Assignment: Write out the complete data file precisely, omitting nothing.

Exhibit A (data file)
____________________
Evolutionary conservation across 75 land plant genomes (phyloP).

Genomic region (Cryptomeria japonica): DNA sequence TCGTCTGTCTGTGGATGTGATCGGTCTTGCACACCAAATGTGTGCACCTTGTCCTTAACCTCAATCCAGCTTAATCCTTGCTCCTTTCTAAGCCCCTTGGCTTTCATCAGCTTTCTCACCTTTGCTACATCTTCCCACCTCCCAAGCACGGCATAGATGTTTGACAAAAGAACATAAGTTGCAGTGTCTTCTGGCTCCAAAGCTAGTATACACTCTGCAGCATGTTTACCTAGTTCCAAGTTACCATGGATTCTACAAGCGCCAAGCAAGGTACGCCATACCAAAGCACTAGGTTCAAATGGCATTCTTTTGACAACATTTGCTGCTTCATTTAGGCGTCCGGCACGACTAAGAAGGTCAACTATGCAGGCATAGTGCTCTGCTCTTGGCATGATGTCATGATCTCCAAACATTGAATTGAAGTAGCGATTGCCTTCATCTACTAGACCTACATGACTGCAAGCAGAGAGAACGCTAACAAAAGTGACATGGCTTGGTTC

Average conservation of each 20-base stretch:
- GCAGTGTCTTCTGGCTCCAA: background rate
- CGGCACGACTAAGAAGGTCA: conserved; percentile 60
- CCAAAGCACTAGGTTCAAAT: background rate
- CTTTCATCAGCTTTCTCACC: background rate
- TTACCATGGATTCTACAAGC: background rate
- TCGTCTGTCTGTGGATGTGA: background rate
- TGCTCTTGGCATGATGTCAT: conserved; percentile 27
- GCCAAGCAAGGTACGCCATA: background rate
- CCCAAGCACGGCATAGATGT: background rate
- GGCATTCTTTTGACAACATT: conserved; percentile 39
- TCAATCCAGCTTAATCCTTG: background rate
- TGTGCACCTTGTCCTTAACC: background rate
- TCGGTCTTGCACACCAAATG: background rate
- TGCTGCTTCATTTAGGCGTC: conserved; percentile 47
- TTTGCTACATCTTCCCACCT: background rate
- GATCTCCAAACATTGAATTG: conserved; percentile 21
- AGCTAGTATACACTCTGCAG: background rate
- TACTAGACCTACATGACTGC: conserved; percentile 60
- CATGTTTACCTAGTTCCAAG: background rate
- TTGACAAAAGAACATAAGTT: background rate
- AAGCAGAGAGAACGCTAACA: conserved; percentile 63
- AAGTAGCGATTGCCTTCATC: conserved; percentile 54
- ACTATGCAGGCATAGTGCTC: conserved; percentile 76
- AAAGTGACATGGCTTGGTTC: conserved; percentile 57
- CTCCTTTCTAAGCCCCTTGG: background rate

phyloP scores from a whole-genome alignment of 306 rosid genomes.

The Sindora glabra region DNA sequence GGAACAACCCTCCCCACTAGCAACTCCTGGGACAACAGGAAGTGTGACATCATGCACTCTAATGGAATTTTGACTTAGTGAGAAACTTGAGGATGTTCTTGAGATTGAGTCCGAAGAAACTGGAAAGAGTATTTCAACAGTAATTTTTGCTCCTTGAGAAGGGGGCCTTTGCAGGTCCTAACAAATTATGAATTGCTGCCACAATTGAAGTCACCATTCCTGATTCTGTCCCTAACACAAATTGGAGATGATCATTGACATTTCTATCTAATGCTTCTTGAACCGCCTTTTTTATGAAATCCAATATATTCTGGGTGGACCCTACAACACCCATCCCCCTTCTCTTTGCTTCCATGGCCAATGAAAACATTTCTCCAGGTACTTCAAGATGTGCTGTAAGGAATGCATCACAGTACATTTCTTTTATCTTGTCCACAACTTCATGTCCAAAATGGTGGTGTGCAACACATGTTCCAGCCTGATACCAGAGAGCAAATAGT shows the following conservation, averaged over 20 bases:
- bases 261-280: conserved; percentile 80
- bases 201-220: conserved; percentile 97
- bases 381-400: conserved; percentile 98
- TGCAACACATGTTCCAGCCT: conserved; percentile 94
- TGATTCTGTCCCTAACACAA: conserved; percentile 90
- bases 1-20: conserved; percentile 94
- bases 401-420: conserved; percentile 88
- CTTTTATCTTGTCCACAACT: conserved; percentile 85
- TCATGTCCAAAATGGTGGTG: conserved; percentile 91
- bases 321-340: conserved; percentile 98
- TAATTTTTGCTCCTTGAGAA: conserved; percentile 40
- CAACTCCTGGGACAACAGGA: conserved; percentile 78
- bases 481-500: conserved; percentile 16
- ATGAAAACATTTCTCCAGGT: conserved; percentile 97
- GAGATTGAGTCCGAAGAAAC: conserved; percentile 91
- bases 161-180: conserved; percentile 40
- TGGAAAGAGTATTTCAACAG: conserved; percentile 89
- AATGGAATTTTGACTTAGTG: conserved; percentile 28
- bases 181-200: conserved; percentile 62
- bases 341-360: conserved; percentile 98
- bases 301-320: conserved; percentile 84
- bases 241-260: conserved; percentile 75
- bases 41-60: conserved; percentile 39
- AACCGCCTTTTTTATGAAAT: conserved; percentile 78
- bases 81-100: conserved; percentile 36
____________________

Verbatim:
Evolutionary conservation across 75 land plant genomes (phyloP).

Genomic region (Cryptomeria japonica): DNA sequence TCGTCTGTCTGTGGATGTGATCGGTCTTGCACACCAAATGTGTGCACCTTGTCCTTAACCTCAATCCAGCTTAATCCTTGCTCCTTTCTAAGCCCCTTGGCTTTCATCAGCTTTCTCACCTTTGCTACATCTTCCCACCTCCCAAGCACGGCATAGATGTTTGACAAAAGAACATAAGTTGCAGTGTCTTCTGGCTCCAAAGCTAGTATACACTCTGCAGCATGTTTACCTAGTTCCAAGTTACCATGGATTCTACAAGCGCCAAGCAAGGTACGCCATACCAAAGCACTAGGTTCAAATGGCATTCTTTTGACAACATTTGCTGCTTCATTTAGGCGTCCGGCACGACTAAGAAGGTCAACTATGCAGGCATAGTGCTCTGCTCTTGGCATGATGTCATGATCTCCAAACATTGAATTGAAGTAGCGATTGCCTTCATCTACTAGACCTACATGACTGCAAGCAGAGAGAACGCTAACAAAAGTGACATGGCTTGGTTC

Average conservation of each 20-base stretch:
- GCAGTGTCTTCTGGCTCCAA: background rate
- CGGCACGACTAAGAAGGTCA: conserved; percentile 60
- CCAAAGCACTAGGTTCAAAT: background rate
- CTTTCATCAGCTTTCTCACC: background rate
- TTACCATGGATTCTACAAGC: background rate
- TCGTCTGTCTGTGGATGTGA: background rate
- TGCTCTTGGCATGATGTCAT: conserved; percentile 27
- GCCAAGCAAGGTACGCCATA: background rate
- CCCAAGCACGGCATAGATGT: background rate
- GGCATTCTTTTGACAACATT: conserved; percentile 39
- TCAATCCAGCTTAATCCTTG: background rate
- TGTGCACCTTGTCCTTAACC: background rate
- TCGGTCTTGCACACCAAATG: background rate
- TGCTGCTTCATTTAGGCGTC: conserved; percentile 47
- TTTGCTACATCTTCCCACCT: background rate
- GATCTCCAAACATTGAATTG: conserved; percentile 21
- AGCTAGTATACACTCTGCAG: background rate
- TACTAGACCTACATGACTGC: conserved; percentile 60
- CATGTTTACCTAGTTCCAAG: background rate
- TTGACAAAAGAACATAAGTT: background rate
- AAGCAGAGAGAACGCTAACA: conserved; percentile 63
- AAGTAGCGATTGCCTTCATC: conserved; percentile 54
- ACTATGCAGGCATAGTGCTC: conserved; percentile 76
- AAAGTGACATGGCTTGGTTC: conserved; percentile 57
- CTCCTTTCTAAGCCCCTTGG: background rate

phyloP scores from a whole-genome alignment of 306 rosid genomes.

The Sindora glabra region DNA sequence GGAACAACCCTCCCCACTAGCAACTCCTGGGACAACAGGAAGTGTGACATCATGCACTCTAATGGAATTTTGACTTAGTGAGAAACTTGAGGATGTTCTTGAGATTGAGTCCGAAGAAACTGGAAAGAGTATTTCAACAGTAATTTTTGCTCCTTGAGAAGGGGGCCTTTGCAGGTCCTAACAAATTATGAATTGCTGCCACAATTGAAGTCACCATTCCTGATTCTGTCCCTAACACAAATTGGAGATGATCATTGACATTTCTATCTAATGCTTCTTGAACCGCCTTTTTTATGAAATCCAATATATTCTGGGTGGACCCTACAACACCCATCCCCCTTCTCTTTGCTTCCATGGCCAATGAAAACATTTCTCCAGGTACTTCAAGATGTGCTGTAAGGAATGCATCACAGTACATTTCTTTTATCTTGTCCACAACTTCATGTCCAAAATGGTGGTGTGCAACACATGTTCCAGCCTGATACCAGAGAGCAAATAGT shows the following conservation, averaged over 20 bases:
- bases 261-280: conserved; percentile 80
- bases 201-220: conserved; percentile 97
- bases 381-400: conserved; percentile 98
- TGCAACACATGTTCCAGCCT: conserved; percentile 94
- TGATTCTGTCCCTAACACAA: conserved; percentile 90
- bases 1-20: conserved; percentile 94
- bases 401-420: conserved; percentile 88
- CTTTTATCTTGTCCACAACT: conserved; percentile 85
- TCATGTCCAAAATGGTGGTG: conserved; percentile 91
- bases 321-340: conserved; percentile 98
- TAATTTTTGCTCCTTGAGAA: conserved; percentile 40
- CAACTCCTGGGACAACAGGA: conserved; percentile 78
- bases 481-500: conserved; percentile 16
- ATGAAAACATTTCTCCAGGT: conserved; percentile 97
- GAGATTGAGTCCGAAGAAAC: conserved; percentile 91
- bases 161-180: conserved; percentile 40
- TGGAAAGAGTATTTCAACAG: conserved; percentile 89
- AATGGAATTTTGACTTAGTG: conserved; percentile 28
- bases 181-200: conserved; percentile 62
- bases 341-360: conserved; percentile 98
- bases 301-320: conserved; percentile 84
- bases 241-260: conserved; percentile 75
- bases 41-60: conserved; percentile 39
- AACCGCCTTTTTTATGAAAT: conserved; percentile 78
- bases 81-100: conserved; percentile 36